Further north, Torridon is a scrambler’s heaven, with Liathach the jewel in the crown. The main ridge traverse is arguably the best known scramble in the North-West, but few people start it by doing the South Ridge of Mullach an Rathain. This adds another 200 metres of enjoyable scrambling to what is already a great day out. It also means that you are doing the main Fasarinen Pinnacles west to east, so going up the best bits rather than down them, easier and far more fun.
The pinnacles are benchmark Grade 2, not particularly difficult but often wildly exposed, and the South Ridge is the same grade but nearer the top of it, especially the awkward last little wall. This isn’t exposed but the holds are smaller than you would like and it’s slightly steeper than the rest of the route. You can avoid it on the right but it does provide a memorable climax. Most of the ridge is much easier, the narrow aretes having an atmospheric ‘perched above the sea’ feel which the main ridge lacks. It’s less well travelled than the main ridge so there is the odd loose hold, but there is always another equally good one available and the setting is tremendous.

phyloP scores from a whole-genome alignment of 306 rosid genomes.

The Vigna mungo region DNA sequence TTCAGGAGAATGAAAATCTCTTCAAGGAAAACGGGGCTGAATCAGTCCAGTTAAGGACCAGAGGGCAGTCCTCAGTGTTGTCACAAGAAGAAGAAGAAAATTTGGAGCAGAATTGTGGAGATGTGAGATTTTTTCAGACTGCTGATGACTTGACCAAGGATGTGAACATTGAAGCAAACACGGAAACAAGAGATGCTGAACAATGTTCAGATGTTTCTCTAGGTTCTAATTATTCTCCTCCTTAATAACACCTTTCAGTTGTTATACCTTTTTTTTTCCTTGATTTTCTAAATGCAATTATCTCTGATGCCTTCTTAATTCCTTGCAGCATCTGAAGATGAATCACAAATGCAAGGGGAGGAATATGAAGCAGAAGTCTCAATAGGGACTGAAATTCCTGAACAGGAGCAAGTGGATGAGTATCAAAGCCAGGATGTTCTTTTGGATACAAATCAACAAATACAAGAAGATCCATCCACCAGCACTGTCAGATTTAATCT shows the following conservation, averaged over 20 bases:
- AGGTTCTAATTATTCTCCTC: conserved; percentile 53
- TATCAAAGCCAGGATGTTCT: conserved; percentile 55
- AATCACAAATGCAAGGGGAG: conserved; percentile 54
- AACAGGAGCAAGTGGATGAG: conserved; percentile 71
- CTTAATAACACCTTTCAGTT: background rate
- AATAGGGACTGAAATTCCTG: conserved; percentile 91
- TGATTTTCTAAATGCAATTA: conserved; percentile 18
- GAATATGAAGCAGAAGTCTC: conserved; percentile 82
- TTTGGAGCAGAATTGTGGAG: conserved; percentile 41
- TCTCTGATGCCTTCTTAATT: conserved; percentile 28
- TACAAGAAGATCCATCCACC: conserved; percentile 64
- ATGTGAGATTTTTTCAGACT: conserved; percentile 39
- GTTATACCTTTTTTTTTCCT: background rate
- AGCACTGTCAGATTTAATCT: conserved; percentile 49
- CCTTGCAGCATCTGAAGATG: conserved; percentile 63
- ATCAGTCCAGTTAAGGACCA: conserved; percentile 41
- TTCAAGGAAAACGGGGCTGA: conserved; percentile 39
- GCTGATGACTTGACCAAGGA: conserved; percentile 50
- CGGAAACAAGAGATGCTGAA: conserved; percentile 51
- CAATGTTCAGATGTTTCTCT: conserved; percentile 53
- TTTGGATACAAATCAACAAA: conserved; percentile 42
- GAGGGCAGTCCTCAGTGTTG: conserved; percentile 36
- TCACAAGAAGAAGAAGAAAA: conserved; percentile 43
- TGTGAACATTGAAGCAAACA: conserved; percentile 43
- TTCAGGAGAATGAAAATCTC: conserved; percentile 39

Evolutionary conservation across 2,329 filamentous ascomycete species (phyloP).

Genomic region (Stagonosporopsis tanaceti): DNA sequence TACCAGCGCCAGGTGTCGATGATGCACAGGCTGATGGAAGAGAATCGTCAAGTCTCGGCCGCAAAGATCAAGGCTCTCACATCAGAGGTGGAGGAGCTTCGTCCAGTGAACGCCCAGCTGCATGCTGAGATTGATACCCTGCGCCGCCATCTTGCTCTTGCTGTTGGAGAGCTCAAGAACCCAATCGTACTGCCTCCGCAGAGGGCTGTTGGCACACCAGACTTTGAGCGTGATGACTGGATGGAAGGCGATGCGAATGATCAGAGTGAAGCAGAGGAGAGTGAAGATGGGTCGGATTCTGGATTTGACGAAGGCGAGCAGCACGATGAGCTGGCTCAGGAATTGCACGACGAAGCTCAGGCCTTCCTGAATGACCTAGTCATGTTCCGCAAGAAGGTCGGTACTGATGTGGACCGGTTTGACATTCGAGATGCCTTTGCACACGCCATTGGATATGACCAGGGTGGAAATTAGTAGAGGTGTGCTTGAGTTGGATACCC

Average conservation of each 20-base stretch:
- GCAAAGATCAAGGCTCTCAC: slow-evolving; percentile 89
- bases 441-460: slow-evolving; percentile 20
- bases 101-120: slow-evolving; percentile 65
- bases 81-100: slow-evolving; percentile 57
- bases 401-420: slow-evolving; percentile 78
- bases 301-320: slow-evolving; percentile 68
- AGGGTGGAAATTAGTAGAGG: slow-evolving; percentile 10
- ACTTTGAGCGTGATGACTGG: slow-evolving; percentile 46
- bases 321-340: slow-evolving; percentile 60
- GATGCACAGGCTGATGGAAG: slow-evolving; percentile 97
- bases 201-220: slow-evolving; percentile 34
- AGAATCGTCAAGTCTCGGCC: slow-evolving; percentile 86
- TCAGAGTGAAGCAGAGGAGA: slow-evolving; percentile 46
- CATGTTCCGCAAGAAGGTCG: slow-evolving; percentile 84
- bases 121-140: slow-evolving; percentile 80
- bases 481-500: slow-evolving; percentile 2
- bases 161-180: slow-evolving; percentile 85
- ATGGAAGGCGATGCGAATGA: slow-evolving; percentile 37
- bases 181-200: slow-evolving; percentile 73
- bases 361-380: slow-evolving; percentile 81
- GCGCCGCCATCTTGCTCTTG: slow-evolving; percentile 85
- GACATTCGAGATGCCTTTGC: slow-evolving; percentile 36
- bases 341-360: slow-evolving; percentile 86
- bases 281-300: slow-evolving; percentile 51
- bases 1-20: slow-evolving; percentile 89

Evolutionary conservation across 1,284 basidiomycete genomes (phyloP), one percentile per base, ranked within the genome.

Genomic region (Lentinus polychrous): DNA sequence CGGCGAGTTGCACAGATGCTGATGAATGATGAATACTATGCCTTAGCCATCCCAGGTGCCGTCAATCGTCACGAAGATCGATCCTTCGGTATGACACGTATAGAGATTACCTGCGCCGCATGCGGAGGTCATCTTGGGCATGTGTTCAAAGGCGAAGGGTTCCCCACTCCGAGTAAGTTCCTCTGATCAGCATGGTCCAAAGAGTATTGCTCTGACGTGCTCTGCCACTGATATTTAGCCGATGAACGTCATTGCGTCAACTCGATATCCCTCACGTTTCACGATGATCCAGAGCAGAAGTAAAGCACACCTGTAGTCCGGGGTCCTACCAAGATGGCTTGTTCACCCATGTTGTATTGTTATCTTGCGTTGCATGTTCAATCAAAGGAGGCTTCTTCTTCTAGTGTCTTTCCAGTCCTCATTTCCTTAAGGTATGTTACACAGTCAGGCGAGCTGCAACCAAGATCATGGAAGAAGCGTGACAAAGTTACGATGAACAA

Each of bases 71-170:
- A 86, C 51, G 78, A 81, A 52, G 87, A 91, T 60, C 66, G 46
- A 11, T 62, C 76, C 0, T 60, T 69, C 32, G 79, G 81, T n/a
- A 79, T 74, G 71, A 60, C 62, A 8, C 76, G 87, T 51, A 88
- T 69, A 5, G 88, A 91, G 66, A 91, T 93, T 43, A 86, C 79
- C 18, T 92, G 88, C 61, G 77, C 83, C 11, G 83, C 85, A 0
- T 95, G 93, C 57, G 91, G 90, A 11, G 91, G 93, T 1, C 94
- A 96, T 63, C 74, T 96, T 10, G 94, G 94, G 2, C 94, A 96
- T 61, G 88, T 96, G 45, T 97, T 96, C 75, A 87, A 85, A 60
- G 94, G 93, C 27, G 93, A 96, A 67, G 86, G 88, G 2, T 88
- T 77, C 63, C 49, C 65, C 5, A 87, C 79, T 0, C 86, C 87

The Fisherfield would be most people’s choice as the wildest corner of the North-West and it contains a clutch of highly prized Munros. The highest of these is Mullach Coire Mhic Fhearchair and this throws out a long ridge eastwards which gives alpine-feeling scrambling on a sharp ridge with a real feeling of remoteness. It also gives you the chance to do the two easternmost Fisherfield Munros in a day trip from the road, albeit quite a long day. It’s technically easy (Grade 1) but with some exposure over the pinnacles, which are reminiscent of the Bristly Ridge in Snowdonia’s Glyders.
Below them there is a good start up rough slabs, slightly harder (easy Grade 2) but with everything escapable if you need to. Just to the north there is a huge ramp of easy angled quartzite slabs, really impressive from a distance but actually walking angle. They make an interesting descent, especially if you visit the quirky little knobble of Meallan an Laoigh perched above them. It’s a big day out but a hugely rewarding one.